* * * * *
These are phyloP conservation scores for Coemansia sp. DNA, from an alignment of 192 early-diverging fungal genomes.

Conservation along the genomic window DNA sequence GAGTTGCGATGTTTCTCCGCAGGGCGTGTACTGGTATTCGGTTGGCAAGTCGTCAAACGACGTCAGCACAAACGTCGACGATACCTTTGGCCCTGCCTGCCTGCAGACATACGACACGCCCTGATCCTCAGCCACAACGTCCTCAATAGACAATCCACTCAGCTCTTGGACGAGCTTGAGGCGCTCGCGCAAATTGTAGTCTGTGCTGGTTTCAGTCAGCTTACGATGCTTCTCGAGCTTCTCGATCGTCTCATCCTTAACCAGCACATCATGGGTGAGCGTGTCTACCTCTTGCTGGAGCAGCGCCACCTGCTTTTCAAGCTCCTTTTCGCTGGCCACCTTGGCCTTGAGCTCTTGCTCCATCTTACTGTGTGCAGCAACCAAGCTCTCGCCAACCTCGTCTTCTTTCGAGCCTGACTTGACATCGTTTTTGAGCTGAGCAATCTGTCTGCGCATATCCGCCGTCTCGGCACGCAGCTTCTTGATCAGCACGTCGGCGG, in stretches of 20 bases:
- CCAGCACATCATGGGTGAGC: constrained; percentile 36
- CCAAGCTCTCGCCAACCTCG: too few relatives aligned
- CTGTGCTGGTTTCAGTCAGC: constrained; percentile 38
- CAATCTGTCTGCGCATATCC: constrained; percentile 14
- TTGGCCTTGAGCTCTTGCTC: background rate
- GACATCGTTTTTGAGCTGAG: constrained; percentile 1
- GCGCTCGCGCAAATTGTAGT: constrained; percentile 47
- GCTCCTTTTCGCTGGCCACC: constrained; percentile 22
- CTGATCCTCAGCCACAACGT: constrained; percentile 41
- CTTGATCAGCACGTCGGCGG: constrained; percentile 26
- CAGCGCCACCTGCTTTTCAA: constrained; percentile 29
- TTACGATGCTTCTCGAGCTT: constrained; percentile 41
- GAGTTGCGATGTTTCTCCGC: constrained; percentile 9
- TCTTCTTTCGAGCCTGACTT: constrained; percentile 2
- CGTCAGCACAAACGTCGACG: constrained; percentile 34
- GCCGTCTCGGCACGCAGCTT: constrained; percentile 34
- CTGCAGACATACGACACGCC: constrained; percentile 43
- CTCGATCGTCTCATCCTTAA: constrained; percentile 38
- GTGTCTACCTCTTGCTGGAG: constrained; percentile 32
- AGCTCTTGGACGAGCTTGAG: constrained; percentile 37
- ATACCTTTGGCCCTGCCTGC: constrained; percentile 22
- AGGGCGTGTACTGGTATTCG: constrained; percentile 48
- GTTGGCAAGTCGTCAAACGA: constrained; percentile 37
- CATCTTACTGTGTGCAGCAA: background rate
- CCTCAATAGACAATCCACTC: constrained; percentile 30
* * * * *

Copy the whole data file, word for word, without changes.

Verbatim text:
These are phyloP conservation scores for Coemansia sp. DNA, from an alignment of 192 early-diverging fungal genomes.

Conservation along the genomic window DNA sequence GAGTTGCGATGTTTCTCCGCAGGGCGTGTACTGGTATTCGGTTGGCAAGTCGTCAAACGACGTCAGCACAAACGTCGACGATACCTTTGGCCCTGCCTGCCTGCAGACATACGACACGCCCTGATCCTCAGCCACAACGTCCTCAATAGACAATCCACTCAGCTCTTGGACGAGCTTGAGGCGCTCGCGCAAATTGTAGTCTGTGCTGGTTTCAGTCAGCTTACGATGCTTCTCGAGCTTCTCGATCGTCTCATCCTTAACCAGCACATCATGGGTGAGCGTGTCTACCTCTTGCTGGAGCAGCGCCACCTGCTTTTCAAGCTCCTTTTCGCTGGCCACCTTGGCCTTGAGCTCTTGCTCCATCTTACTGTGTGCAGCAACCAAGCTCTCGCCAACCTCGTCTTCTTTCGAGCCTGACTTGACATCGTTTTTGAGCTGAGCAATCTGTCTGCGCATATCCGCCGTCTCGGCACGCAGCTTCTTGATCAGCACGTCGGCGG, in stretches of 20 bases:
- CCAGCACATCATGGGTGAGC: constrained; percentile 36
- CCAAGCTCTCGCCAACCTCG: too few relatives aligned
- CTGTGCTGGTTTCAGTCAGC: constrained; percentile 38
- CAATCTGTCTGCGCATATCC: constrained; percentile 14
- TTGGCCTTGAGCTCTTGCTC: background rate
- GACATCGTTTTTGAGCTGAG: constrained; percentile 1
- GCGCTCGCGCAAATTGTAGT: constrained; percentile 47
- GCTCCTTTTCGCTGGCCACC: constrained; percentile 22
- CTGATCCTCAGCCACAACGT: constrained; percentile 41
- CTTGATCAGCACGTCGGCGG: constrained; percentile 26
- CAGCGCCACCTGCTTTTCAA: constrained; percentile 29
- TTACGATGCTTCTCGAGCTT: constrained; percentile 41
- GAGTTGCGATGTTTCTCCGC: constrained; percentile 9
- TCTTCTTTCGAGCCTGACTT: constrained; percentile 2
- CGTCAGCACAAACGTCGACG: constrained; percentile 34
- GCCGTCTCGGCACGCAGCTT: constrained; percentile 34
- CTGCAGACATACGACACGCC: constrained; percentile 43
- CTCGATCGTCTCATCCTTAA: constrained; percentile 38
- GTGTCTACCTCTTGCTGGAG: constrained; percentile 32
- AGCTCTTGGACGAGCTTGAG: constrained; percentile 37
- ATACCTTTGGCCCTGCCTGC: constrained; percentile 22
- AGGGCGTGTACTGGTATTCG: constrained; percentile 48
- GTTGGCAAGTCGTCAAACGA: constrained; percentile 37
- CATCTTACTGTGTGCAGCAA: background rate
- CCTCAATAGACAATCCACTC: constrained; percentile 30